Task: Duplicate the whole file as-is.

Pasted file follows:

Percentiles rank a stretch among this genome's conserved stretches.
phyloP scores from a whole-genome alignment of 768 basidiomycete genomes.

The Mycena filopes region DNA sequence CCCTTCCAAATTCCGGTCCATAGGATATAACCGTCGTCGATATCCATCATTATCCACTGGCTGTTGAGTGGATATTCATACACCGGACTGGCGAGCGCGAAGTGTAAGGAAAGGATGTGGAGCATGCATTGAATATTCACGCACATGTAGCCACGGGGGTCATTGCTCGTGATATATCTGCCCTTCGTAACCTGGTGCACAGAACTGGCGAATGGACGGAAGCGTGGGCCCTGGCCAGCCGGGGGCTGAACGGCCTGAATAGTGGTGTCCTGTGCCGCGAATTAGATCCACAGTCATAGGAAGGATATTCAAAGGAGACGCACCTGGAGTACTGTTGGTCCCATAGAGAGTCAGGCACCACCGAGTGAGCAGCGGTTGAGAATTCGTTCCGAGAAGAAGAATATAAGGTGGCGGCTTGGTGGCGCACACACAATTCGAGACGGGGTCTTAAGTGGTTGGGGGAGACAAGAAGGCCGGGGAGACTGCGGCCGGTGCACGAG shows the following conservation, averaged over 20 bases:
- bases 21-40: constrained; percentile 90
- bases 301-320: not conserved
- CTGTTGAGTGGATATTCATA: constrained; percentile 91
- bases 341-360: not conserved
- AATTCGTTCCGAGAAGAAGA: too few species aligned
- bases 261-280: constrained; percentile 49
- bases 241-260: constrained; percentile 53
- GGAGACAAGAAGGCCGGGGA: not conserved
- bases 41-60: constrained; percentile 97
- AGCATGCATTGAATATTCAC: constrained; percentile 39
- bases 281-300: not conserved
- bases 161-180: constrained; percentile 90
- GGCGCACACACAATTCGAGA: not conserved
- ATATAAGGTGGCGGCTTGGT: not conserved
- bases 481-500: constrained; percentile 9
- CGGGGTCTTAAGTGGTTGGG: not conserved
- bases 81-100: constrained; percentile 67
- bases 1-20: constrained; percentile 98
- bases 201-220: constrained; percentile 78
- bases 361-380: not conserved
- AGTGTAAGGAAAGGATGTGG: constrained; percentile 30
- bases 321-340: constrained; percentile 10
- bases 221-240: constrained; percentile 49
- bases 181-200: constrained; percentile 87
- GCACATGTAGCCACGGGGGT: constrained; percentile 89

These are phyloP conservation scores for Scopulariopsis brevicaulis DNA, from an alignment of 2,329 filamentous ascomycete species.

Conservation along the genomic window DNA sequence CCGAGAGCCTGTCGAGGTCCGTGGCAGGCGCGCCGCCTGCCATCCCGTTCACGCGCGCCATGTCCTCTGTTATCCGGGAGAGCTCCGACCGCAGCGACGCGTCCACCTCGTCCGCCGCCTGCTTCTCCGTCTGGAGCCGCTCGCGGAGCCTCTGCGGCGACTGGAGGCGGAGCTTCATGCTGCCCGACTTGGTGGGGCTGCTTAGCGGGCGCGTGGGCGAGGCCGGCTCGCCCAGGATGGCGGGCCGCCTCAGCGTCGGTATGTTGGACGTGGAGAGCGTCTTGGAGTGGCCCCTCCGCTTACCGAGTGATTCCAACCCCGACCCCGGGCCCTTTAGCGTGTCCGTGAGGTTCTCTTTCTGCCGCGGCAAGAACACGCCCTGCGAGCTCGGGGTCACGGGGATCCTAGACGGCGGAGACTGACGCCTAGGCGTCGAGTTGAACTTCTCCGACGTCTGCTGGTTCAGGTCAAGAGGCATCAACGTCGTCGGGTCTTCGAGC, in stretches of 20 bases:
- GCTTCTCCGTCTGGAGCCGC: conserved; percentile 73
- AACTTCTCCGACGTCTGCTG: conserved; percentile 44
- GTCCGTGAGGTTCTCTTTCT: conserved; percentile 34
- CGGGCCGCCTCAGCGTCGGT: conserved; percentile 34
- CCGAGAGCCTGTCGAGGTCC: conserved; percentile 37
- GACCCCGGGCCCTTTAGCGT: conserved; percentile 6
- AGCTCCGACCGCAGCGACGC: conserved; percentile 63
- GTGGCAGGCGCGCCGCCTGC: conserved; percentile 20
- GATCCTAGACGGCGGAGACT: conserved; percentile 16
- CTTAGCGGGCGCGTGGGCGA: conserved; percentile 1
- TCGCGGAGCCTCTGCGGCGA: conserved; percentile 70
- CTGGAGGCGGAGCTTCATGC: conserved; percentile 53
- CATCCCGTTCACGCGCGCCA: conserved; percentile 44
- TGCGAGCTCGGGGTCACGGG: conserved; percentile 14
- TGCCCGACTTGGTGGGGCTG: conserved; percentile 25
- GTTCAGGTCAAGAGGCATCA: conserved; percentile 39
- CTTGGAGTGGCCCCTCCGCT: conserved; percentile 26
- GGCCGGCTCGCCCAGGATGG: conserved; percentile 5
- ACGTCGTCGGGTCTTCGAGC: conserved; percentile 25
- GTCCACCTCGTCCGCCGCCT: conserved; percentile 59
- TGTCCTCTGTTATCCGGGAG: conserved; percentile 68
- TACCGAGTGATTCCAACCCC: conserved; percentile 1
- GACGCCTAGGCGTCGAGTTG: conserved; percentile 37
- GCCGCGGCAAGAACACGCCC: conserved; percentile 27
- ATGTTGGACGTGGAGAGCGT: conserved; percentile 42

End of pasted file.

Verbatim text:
Percentiles rank a stretch among this genome's conserved stretches.
phyloP scores from a whole-genome alignment of 768 basidiomycete genomes.

The Mycena filopes region DNA sequence CCCTTCCAAATTCCGGTCCATAGGATATAACCGTCGTCGATATCCATCATTATCCACTGGCTGTTGAGTGGATATTCATACACCGGACTGGCGAGCGCGAAGTGTAAGGAAAGGATGTGGAGCATGCATTGAATATTCACGCACATGTAGCCACGGGGGTCATTGCTCGTGATATATCTGCCCTTCGTAACCTGGTGCACAGAACTGGCGAATGGACGGAAGCGTGGGCCCTGGCCAGCCGGGGGCTGAACGGCCTGAATAGTGGTGTCCTGTGCCGCGAATTAGATCCACAGTCATAGGAAGGATATTCAAAGGAGACGCACCTGGAGTACTGTTGGTCCCATAGAGAGTCAGGCACCACCGAGTGAGCAGCGGTTGAGAATTCGTTCCGAGAAGAAGAATATAAGGTGGCGGCTTGGTGGCGCACACACAATTCGAGACGGGGTCTTAAGTGGTTGGGGGAGACAAGAAGGCCGGGGAGACTGCGGCCGGTGCACGAG shows the following conservation, averaged over 20 bases:
- bases 21-40: constrained; percentile 90
- bases 301-320: not conserved
- CTGTTGAGTGGATATTCATA: constrained; percentile 91
- bases 341-360: not conserved
- AATTCGTTCCGAGAAGAAGA: too few species aligned
- bases 261-280: constrained; percentile 49
- bases 241-260: constrained; percentile 53
- GGAGACAAGAAGGCCGGGGA: not conserved
- bases 41-60: constrained; percentile 97
- AGCATGCATTGAATATTCAC: constrained; percentile 39
- bases 281-300: not conserved
- bases 161-180: constrained; percentile 90
- GGCGCACACACAATTCGAGA: not conserved
- ATATAAGGTGGCGGCTTGGT: not conserved
- bases 481-500: constrained; percentile 9
- CGGGGTCTTAAGTGGTTGGG: not conserved
- bases 81-100: constrained; percentile 67
- bases 1-20: constrained; percentile 98
- bases 201-220: constrained; percentile 78
- bases 361-380: not conserved
- AGTGTAAGGAAAGGATGTGG: constrained; percentile 30
- bases 321-340: constrained; percentile 10
- bases 221-240: constrained; percentile 49
- bases 181-200: constrained; percentile 87
- GCACATGTAGCCACGGGGGT: constrained; percentile 89

These are phyloP conservation scores for Scopulariopsis brevicaulis DNA, from an alignment of 2,329 filamentous ascomycete species.

Conservation along the genomic window DNA sequence CCGAGAGCCTGTCGAGGTCCGTGGCAGGCGCGCCGCCTGCCATCCCGTTCACGCGCGCCATGTCCTCTGTTATCCGGGAGAGCTCCGACCGCAGCGACGCGTCCACCTCGTCCGCCGCCTGCTTCTCCGTCTGGAGCCGCTCGCGGAGCCTCTGCGGCGACTGGAGGCGGAGCTTCATGCTGCCCGACTTGGTGGGGCTGCTTAGCGGGCGCGTGGGCGAGGCCGGCTCGCCCAGGATGGCGGGCCGCCTCAGCGTCGGTATGTTGGACGTGGAGAGCGTCTTGGAGTGGCCCCTCCGCTTACCGAGTGATTCCAACCCCGACCCCGGGCCCTTTAGCGTGTCCGTGAGGTTCTCTTTCTGCCGCGGCAAGAACACGCCCTGCGAGCTCGGGGTCACGGGGATCCTAGACGGCGGAGACTGACGCCTAGGCGTCGAGTTGAACTTCTCCGACGTCTGCTGGTTCAGGTCAAGAGGCATCAACGTCGTCGGGTCTTCGAGC, in stretches of 20 bases:
- GCTTCTCCGTCTGGAGCCGC: conserved; percentile 73
- AACTTCTCCGACGTCTGCTG: conserved; percentile 44
- GTCCGTGAGGTTCTCTTTCT: conserved; percentile 34
- CGGGCCGCCTCAGCGTCGGT: conserved; percentile 34
- CCGAGAGCCTGTCGAGGTCC: conserved; percentile 37
- GACCCCGGGCCCTTTAGCGT: conserved; percentile 6
- AGCTCCGACCGCAGCGACGC: conserved; percentile 63
- GTGGCAGGCGCGCCGCCTGC: conserved; percentile 20
- GATCCTAGACGGCGGAGACT: conserved; percentile 16
- CTTAGCGGGCGCGTGGGCGA: conserved; percentile 1
- TCGCGGAGCCTCTGCGGCGA: conserved; percentile 70
- CTGGAGGCGGAGCTTCATGC: conserved; percentile 53
- CATCCCGTTCACGCGCGCCA: conserved; percentile 44
- TGCGAGCTCGGGGTCACGGG: conserved; percentile 14
- TGCCCGACTTGGTGGGGCTG: conserved; percentile 25
- GTTCAGGTCAAGAGGCATCA: conserved; percentile 39
- CTTGGAGTGGCCCCTCCGCT: conserved; percentile 26
- GGCCGGCTCGCCCAGGATGG: conserved; percentile 5
- ACGTCGTCGGGTCTTCGAGC: conserved; percentile 25
- GTCCACCTCGTCCGCCGCCT: conserved; percentile 59
- TGTCCTCTGTTATCCGGGAG: conserved; percentile 68
- TACCGAGTGATTCCAACCCC: conserved; percentile 1
- GACGCCTAGGCGTCGAGTTG: conserved; percentile 37
- GCCGCGGCAAGAACACGCCC: conserved; percentile 27
- ATGTTGGACGTGGAGAGCGT: conserved; percentile 42